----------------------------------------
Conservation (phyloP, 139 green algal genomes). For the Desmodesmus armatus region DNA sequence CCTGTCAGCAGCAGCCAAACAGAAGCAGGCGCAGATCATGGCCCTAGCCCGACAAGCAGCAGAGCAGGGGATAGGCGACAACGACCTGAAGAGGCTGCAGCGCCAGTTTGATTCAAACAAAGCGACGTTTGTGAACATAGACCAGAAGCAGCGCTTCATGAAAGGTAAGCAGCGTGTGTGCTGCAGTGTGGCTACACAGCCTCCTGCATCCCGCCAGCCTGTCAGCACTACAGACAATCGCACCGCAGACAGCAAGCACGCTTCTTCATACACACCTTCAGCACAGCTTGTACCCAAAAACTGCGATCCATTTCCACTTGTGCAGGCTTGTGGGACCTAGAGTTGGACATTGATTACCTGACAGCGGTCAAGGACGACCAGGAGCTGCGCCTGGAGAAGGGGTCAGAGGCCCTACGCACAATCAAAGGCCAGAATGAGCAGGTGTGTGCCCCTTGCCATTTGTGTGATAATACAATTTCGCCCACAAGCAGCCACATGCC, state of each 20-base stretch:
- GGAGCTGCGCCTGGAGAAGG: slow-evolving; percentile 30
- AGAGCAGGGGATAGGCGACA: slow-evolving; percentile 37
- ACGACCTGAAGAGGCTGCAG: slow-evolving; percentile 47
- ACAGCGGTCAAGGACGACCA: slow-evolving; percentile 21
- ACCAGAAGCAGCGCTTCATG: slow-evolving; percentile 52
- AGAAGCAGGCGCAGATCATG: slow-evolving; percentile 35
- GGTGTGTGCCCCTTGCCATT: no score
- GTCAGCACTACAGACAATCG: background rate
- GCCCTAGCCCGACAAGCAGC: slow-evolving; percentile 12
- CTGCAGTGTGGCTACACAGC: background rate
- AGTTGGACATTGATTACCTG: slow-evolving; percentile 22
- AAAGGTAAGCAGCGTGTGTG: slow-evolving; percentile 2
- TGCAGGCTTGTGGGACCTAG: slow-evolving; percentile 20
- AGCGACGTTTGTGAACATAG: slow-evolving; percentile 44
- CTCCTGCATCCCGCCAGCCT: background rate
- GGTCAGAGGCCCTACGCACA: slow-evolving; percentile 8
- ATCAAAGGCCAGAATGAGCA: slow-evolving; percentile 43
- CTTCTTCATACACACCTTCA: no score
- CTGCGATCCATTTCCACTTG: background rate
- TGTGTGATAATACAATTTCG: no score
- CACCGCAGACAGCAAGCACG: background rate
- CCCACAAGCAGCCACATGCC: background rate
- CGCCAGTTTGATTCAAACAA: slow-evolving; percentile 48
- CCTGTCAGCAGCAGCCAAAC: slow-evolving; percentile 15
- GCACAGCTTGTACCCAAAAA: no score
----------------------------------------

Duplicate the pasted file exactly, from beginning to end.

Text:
Conservation (phyloP, 139 green algal genomes). For the Desmodesmus armatus region DNA sequence CCTGTCAGCAGCAGCCAAACAGAAGCAGGCGCAGATCATGGCCCTAGCCCGACAAGCAGCAGAGCAGGGGATAGGCGACAACGACCTGAAGAGGCTGCAGCGCCAGTTTGATTCAAACAAAGCGACGTTTGTGAACATAGACCAGAAGCAGCGCTTCATGAAAGGTAAGCAGCGTGTGTGCTGCAGTGTGGCTACACAGCCTCCTGCATCCCGCCAGCCTGTCAGCACTACAGACAATCGCACCGCAGACAGCAAGCACGCTTCTTCATACACACCTTCAGCACAGCTTGTACCCAAAAACTGCGATCCATTTCCACTTGTGCAGGCTTGTGGGACCTAGAGTTGGACATTGATTACCTGACAGCGGTCAAGGACGACCAGGAGCTGCGCCTGGAGAAGGGGTCAGAGGCCCTACGCACAATCAAAGGCCAGAATGAGCAGGTGTGTGCCCCTTGCCATTTGTGTGATAATACAATTTCGCCCACAAGCAGCCACATGCC, state of each 20-base stretch:
- GGAGCTGCGCCTGGAGAAGG: slow-evolving; percentile 30
- AGAGCAGGGGATAGGCGACA: slow-evolving; percentile 37
- ACGACCTGAAGAGGCTGCAG: slow-evolving; percentile 47
- ACAGCGGTCAAGGACGACCA: slow-evolving; percentile 21
- ACCAGAAGCAGCGCTTCATG: slow-evolving; percentile 52
- AGAAGCAGGCGCAGATCATG: slow-evolving; percentile 35
- GGTGTGTGCCCCTTGCCATT: no score
- GTCAGCACTACAGACAATCG: background rate
- GCCCTAGCCCGACAAGCAGC: slow-evolving; percentile 12
- CTGCAGTGTGGCTACACAGC: background rate
- AGTTGGACATTGATTACCTG: slow-evolving; percentile 22
- AAAGGTAAGCAGCGTGTGTG: slow-evolving; percentile 2
- TGCAGGCTTGTGGGACCTAG: slow-evolving; percentile 20
- AGCGACGTTTGTGAACATAG: slow-evolving; percentile 44
- CTCCTGCATCCCGCCAGCCT: background rate
- GGTCAGAGGCCCTACGCACA: slow-evolving; percentile 8
- ATCAAAGGCCAGAATGAGCA: slow-evolving; percentile 43
- CTTCTTCATACACACCTTCA: no score
- CTGCGATCCATTTCCACTTG: background rate
- TGTGTGATAATACAATTTCG: no score
- CACCGCAGACAGCAAGCACG: background rate
- CCCACAAGCAGCCACATGCC: background rate
- CGCCAGTTTGATTCAAACAA: slow-evolving; percentile 48
- CCTGTCAGCAGCAGCCAAAC: slow-evolving; percentile 15
- GCACAGCTTGTACCCAAAAA: no score